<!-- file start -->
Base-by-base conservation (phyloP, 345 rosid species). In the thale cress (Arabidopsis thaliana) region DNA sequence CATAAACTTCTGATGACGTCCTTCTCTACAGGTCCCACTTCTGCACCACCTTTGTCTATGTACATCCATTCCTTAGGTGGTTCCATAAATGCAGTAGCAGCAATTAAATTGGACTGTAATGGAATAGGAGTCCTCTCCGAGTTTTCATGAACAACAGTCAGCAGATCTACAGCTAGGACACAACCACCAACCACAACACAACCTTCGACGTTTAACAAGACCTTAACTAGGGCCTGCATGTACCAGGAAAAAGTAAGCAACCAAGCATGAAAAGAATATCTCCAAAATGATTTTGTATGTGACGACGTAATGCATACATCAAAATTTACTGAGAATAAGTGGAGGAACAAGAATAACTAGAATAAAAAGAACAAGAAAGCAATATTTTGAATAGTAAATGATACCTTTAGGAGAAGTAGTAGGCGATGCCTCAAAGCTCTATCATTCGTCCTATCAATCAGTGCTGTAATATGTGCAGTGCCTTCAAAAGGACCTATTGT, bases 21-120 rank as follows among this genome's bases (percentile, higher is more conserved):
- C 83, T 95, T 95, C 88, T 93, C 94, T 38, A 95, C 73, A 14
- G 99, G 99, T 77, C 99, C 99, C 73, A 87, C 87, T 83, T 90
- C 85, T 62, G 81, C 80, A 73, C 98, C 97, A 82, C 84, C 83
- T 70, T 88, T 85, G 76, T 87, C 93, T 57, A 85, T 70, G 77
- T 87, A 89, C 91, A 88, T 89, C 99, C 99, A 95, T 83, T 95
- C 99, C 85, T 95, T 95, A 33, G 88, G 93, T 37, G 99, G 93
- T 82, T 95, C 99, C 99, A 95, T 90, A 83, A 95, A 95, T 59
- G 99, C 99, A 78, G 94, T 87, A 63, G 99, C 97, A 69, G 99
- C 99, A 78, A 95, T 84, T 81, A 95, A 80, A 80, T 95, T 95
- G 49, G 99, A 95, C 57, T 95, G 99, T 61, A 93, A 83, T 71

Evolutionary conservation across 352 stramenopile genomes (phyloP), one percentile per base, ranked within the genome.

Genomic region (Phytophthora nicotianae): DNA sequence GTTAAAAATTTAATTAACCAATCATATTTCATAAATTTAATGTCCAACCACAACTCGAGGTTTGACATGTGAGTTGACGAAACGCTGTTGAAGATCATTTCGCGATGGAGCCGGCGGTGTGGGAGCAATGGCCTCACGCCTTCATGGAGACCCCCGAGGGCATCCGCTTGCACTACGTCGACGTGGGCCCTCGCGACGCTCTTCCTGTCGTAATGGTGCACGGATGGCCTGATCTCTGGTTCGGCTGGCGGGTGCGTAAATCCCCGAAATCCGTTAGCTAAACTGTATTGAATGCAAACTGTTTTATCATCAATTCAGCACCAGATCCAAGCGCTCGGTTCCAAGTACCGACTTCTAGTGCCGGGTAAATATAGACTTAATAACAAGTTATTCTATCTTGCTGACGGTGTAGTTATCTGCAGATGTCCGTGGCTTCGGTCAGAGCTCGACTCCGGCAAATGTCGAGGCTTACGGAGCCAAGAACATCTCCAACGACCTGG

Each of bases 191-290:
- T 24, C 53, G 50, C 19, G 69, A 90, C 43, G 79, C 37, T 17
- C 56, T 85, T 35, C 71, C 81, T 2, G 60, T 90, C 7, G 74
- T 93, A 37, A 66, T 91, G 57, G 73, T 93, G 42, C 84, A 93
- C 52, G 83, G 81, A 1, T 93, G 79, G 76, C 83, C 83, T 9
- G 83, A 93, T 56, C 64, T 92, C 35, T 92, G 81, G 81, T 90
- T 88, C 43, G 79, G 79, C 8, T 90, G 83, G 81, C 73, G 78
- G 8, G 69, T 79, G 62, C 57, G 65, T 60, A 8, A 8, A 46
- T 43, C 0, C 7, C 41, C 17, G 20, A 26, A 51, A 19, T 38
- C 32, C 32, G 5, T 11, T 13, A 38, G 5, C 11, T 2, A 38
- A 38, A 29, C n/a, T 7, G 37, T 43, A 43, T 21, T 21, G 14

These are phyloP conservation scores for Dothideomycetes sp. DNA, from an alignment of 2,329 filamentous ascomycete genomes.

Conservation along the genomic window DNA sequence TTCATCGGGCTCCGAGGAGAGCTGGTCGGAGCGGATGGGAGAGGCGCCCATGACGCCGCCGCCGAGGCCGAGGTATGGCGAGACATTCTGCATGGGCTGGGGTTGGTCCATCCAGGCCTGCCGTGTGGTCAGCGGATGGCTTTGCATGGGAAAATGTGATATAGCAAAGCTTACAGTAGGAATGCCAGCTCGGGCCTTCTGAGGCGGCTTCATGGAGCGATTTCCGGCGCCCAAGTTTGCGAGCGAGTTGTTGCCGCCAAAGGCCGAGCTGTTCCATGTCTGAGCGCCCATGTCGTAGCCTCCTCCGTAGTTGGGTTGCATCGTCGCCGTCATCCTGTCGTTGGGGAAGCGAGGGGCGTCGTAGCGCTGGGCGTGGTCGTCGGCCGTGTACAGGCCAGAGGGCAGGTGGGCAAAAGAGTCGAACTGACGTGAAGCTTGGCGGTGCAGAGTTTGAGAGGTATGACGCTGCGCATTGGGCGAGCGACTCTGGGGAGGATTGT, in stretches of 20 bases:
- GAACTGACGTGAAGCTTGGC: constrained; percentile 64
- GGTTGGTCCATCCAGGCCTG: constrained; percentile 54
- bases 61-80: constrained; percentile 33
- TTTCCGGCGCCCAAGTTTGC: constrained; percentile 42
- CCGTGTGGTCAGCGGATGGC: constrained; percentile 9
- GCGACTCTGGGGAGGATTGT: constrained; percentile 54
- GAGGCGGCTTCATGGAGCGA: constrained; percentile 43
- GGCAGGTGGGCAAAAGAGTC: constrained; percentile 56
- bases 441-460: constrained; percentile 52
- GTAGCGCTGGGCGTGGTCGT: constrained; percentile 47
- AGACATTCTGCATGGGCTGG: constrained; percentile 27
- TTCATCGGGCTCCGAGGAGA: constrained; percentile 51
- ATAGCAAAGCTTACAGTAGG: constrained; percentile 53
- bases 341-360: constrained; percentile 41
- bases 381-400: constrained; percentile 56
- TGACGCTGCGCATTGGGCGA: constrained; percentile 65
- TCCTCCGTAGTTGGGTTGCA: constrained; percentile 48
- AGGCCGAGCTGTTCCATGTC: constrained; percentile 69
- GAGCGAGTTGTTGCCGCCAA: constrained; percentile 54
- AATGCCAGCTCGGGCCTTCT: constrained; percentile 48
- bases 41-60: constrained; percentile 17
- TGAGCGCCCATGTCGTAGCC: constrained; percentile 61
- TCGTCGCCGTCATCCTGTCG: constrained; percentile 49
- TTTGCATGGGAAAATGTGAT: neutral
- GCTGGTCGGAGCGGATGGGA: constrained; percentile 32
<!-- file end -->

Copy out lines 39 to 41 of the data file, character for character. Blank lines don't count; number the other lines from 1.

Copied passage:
- ATAGCAAAGCTTACAGTAGG: constrained; percentile 53
- bases 341-360: constrained; percentile 41
- bases 381-400: constrained; percentile 56